123 Pleasant Street is one of those dank college-rock clubs crouched just off the interstate in every university town. Its performance area is as deep and narrow as a fish tank, and the poor ventilation is not at all helped by standing, industrial-size fans. Two bars, one clean and well-lit, one dim and redolent of Parliament smoke, offer dollar Black Label specials, and the sight of the men’s room floor makes you despair of your pant cuffs. It was a venue perfectly suited to Conor Oberst And The Mystic Valley Band’s current live show, an earnest attempt to channel both the Rolling Stones’ early-’70s grime and the Black Crowes’ sweaty gospel. In cold type that looks dismissive, but it’s not meant to be—and believe me, it’s a fair summation of how Oberst and the band are approaching their summer performances.
Opening acts Deep Sea Diver and AA Bondy, both of whom deserve wider audiences, kicked off the evening spot at 9 p.m. sharp. (We in the union-friendly Mountain State go all squishy for bands that respect the clock-in time.) DSD’s barn-burning set went for the solar plexus—no group with only four people should sound this heavy—and won the crowd over right out of the gate. Bondy, a guitar player and songwriter of raw and arresting talent, was much more reserved. But as the set rolled on, his high-verbal murder balladry had commanded most sets of ears in the place, except for the dink six inches in front of me who was texting her boyfriend every five minutes and wouldn’t have noticed if Bondy had been singing right to her. (Memo to dinks: Go do your incessant texting by the front door or in the bathroom, so the rest of us don’t have to broadcast your poor concert etiquette to the reading public. Also, we can all read what you’re writing, and be advised that a social inept like you doesn’t deserve an athletic lover like that.) And then came the headlining act.
As much as any American indie musician can, Conor Oberst grew up in public. He’s endured roughly a decade and a half of whiplashing opinion regarding his music, much of it from us tongue-waggers in the alternative-music press: It’s coy, it’s amateurish, it’s accomplished, it doesn’t rock, it rocks too much, it’s unfinished, it’s immaculate; he’s a boy genius, he’s an idiot savant, he’s down to earth, and who does this kid think he is anyway? On this tour, Oberst is precisely and exactly who he’s made himself through half a lifetime of watching high-energy rock shows: He’s a Young Lion. The guy screams, struts and dances, preens and cock-walks through damn near a two-hour set that brings to mind not only the Stones and the Black Crowes, but also Springsteen’s energy and Iggy Pop’s stark, staring stage presence. Before anyone cries hyperbole, let’s be clear: I’m not talking about the quality of the music, which is fine enough. I’m talking about the band’s onstage persona, which looks to be copped directly from sweeping arena-rock gestures and up-close punk styling. Outer South, the album the band is touring behind, is itself an anthology of styles, from garage rock to Gram Parsons country pop. It’s as if Oberst and Co. were so taken with the songs on that record (as well they might be; it’s a great disc and a great summer record to boot) that they feel they’ve got this one chance to pull off a live show that matches the jumble of genres therein.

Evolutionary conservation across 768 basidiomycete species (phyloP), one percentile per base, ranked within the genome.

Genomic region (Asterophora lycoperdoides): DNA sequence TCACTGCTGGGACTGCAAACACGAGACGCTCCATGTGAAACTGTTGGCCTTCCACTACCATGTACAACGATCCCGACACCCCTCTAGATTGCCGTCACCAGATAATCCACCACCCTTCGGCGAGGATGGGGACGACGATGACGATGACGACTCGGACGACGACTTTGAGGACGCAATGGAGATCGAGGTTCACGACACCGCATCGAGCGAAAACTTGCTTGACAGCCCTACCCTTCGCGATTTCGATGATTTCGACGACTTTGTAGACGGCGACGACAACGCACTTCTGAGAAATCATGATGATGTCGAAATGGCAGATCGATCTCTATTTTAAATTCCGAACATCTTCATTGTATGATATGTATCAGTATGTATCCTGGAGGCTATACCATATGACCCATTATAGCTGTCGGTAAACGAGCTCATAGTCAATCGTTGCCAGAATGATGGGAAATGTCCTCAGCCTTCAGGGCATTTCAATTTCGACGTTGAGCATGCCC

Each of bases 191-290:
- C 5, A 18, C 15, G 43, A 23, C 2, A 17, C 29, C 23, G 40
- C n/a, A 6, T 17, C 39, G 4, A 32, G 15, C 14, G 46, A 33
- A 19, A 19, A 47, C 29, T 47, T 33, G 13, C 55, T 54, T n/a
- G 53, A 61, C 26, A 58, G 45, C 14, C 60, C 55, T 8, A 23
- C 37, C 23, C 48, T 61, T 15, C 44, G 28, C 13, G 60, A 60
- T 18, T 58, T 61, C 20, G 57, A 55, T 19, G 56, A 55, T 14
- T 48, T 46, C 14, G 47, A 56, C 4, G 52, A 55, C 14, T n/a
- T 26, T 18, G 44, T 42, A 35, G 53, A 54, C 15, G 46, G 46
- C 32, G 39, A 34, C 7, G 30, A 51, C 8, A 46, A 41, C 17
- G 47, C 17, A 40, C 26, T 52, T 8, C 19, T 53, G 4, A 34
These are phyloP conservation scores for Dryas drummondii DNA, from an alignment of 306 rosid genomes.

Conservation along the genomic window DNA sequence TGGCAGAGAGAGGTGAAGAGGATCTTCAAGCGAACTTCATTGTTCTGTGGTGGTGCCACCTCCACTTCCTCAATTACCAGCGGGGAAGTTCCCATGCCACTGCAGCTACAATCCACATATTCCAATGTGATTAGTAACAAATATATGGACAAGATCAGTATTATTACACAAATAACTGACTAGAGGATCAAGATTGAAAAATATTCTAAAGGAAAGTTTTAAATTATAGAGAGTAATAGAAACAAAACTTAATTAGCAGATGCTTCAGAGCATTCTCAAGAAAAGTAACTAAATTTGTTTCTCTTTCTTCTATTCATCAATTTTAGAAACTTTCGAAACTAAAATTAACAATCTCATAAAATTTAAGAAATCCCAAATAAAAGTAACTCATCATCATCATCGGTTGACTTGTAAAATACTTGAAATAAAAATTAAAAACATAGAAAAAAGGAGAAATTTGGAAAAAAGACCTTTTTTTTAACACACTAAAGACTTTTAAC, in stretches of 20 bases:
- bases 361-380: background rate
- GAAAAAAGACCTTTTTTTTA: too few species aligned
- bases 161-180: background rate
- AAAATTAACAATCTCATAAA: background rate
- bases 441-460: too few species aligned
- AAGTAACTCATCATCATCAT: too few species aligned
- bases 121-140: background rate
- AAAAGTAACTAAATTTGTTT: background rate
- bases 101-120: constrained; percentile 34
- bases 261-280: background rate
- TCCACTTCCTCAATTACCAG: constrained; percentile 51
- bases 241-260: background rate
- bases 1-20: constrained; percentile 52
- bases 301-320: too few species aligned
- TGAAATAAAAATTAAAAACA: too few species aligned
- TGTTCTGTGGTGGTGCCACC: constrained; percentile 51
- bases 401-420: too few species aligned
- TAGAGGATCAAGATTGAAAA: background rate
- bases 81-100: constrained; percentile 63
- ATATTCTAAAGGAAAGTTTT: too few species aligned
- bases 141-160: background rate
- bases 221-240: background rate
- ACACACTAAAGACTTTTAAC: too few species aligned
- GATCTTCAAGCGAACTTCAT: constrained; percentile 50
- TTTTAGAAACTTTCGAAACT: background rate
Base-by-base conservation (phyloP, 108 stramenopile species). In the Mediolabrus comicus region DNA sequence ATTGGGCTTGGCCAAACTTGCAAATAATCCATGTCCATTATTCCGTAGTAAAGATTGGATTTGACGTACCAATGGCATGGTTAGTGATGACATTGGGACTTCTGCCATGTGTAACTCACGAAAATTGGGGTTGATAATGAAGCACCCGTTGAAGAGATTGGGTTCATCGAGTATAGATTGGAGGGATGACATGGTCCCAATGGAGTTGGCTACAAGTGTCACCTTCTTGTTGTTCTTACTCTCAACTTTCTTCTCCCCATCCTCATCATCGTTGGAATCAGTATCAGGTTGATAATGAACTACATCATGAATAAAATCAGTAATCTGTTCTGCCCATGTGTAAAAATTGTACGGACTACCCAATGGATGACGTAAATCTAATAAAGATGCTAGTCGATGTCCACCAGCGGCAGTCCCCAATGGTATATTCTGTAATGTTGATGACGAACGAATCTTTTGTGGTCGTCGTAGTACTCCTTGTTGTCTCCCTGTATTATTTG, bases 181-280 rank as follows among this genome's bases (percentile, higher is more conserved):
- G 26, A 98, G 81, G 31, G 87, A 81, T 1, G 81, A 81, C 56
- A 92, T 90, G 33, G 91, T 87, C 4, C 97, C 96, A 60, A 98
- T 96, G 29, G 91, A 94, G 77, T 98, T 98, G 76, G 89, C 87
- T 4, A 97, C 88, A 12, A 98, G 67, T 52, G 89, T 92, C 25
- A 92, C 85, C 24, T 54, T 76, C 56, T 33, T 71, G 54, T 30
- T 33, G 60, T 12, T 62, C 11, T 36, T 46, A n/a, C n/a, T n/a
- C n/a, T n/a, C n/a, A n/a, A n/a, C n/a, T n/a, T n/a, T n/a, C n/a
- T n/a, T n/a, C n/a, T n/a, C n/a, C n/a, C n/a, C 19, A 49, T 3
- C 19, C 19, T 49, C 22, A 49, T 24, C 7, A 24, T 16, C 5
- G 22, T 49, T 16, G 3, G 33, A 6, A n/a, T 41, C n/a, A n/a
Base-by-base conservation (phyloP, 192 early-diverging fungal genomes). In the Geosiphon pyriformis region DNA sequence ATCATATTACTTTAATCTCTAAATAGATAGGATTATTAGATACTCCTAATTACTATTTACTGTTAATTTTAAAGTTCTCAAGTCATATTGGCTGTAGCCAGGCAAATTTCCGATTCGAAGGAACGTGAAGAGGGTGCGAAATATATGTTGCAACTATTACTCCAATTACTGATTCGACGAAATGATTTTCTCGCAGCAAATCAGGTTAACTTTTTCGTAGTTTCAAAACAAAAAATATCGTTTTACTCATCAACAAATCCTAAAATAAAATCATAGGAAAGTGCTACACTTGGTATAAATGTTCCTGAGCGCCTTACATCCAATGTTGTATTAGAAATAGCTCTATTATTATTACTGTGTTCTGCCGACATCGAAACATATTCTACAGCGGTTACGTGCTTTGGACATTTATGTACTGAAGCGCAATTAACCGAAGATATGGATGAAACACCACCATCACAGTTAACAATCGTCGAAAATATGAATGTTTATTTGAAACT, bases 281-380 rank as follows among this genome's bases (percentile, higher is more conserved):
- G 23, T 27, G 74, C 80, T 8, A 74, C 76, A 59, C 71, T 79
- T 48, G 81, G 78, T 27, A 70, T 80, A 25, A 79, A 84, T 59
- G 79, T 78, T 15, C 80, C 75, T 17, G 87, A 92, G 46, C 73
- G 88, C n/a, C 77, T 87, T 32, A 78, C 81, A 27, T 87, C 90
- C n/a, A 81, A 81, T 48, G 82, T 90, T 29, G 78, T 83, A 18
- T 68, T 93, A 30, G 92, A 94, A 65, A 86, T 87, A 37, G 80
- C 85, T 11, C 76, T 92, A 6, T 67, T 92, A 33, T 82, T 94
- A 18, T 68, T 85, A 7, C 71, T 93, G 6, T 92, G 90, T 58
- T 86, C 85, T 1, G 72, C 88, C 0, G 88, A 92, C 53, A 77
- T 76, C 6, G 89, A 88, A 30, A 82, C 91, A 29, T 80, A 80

This makes for an intense live show, and one that replicates the performances on the album faithfully; so faithfully, in fact, that for all the onstage flash and filigree, very little of it feels spontaneous. My companion, who’d caught Oberst twice previously, talked around it until she could articulate it: It’s odd that such a high-intensity performance in such an intimate space should feel so programmed. The live show is heavy on new material, which is itself heavy on stomping rockers; “Big Black Nothing” and “Nikorette,” among the new songs, provided the most engaging moments of the night. Oberst reaches back into the songbook for older material, but all of it sounds bigger, faster, harder than it ever did before. Even “Ten Women,” the most intimate-sounding track on Outer South, was treated to a beefier rendition.
Much of this high-volume delivery is understandable once you get a look at the band’s tour itinerary, a combination of headline performances in hallowed-ground indie clubs like Athens, Ga.’s 40 Watt, some bigger shows in Detroit and L.A., and a handful of slots opening for Wilco. By any measure, that’s a schizophrenic booking schedule, and you can see exactly why Oberst And The Mystic Valley Band are swinging for the bleachers. More often than not, it works, and at night’s end, it paid off big: The encore-closing performance of “I Don’t Wanna Die (In The Hospital)” hit like a goddamned air raid, and the whole crowd, politely if loudly effusive until that point, went up for grabs.
So it’s an excellent show, technically proficient and carefully executed. If it feels less risky than much of Oberst’s output up to now, I’m not sure that’s a reason to gripe. The band is having a great time, the show rocks loud and hard, and we all went home sweaty, smoky and satisfied, which constitutes some of the many things a great live show can accomplish. Even for the dink, whose post-show plans I’m too much a gentleman to discuss.